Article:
Arnold Kling

Betting Against Tax Reform

Arnold Kling, Great Questions of Economics
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Democratic economic adviser Robert Shapiro thinks that tax reform is unlikely.

(Incidentally, 'Mindles Dreck' questions Shapiro's claim that previous tax reform failed to increase economic efficiency and growth.)

A clean flat tax with just an initial exemption—so we don't tax low-wage families into poverty—could raise today's revenues with a single 21 percent rate. Preserve depreciation on existing equipment, and the 21 percent rate hops to 23 percent; add back mortgage interest and employer-provided health insurance, and the rate hits 26.5 percent; include charitable deductions, state and local taxes, and the Earned Income Tax Credit, and the necessary rate is 29 percent.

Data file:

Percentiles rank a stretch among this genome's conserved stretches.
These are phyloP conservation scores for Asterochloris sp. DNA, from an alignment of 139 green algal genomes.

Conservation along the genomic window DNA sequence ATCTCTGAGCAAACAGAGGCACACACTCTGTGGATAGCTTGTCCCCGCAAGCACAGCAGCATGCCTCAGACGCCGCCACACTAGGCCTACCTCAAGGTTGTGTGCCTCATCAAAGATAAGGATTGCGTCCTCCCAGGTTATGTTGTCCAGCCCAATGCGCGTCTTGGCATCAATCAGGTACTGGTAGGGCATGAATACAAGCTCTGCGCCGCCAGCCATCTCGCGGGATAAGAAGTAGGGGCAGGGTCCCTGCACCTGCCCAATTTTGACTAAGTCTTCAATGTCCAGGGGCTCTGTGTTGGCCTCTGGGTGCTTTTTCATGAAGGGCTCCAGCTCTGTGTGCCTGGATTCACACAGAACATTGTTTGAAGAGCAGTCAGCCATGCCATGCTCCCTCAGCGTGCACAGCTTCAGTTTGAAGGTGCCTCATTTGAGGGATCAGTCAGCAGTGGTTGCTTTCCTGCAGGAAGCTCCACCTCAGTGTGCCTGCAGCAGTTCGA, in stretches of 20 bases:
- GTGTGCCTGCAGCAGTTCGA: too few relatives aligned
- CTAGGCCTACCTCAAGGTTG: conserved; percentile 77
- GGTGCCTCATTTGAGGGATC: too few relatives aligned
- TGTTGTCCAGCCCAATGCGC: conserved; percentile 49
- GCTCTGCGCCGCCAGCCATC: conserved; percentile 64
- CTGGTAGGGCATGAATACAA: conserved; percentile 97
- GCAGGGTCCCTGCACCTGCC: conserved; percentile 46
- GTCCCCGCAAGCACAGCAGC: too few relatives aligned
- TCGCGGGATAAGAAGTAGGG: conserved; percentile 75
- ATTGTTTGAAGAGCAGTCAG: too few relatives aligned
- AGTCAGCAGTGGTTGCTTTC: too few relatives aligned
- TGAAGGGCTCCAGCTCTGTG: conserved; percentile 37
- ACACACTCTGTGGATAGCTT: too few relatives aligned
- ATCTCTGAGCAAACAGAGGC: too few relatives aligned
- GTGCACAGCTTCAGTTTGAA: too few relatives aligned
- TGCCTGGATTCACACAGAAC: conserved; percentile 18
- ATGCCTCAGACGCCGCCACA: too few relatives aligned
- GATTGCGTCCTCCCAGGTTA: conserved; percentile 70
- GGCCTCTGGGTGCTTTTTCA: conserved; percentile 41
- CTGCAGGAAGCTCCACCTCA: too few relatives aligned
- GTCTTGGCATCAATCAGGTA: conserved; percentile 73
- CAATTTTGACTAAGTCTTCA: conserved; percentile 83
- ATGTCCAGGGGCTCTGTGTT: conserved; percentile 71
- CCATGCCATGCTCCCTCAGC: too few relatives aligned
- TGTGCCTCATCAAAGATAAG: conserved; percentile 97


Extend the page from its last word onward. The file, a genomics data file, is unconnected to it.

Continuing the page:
I think that the problem is that the personal income tax is not what most needs reform. The most regressive tax is the payroll tax. The most costly tax in terms of economic distortions in the corporate income tax. Both of those taxes should be abolished and replaced by higher income taxes (preferably by eliminating deductions).

Discussion Question. Presumably, business and conservatives would support eliminating the corporate income tax. Would labor and liberals support eliminating the payroll tax?

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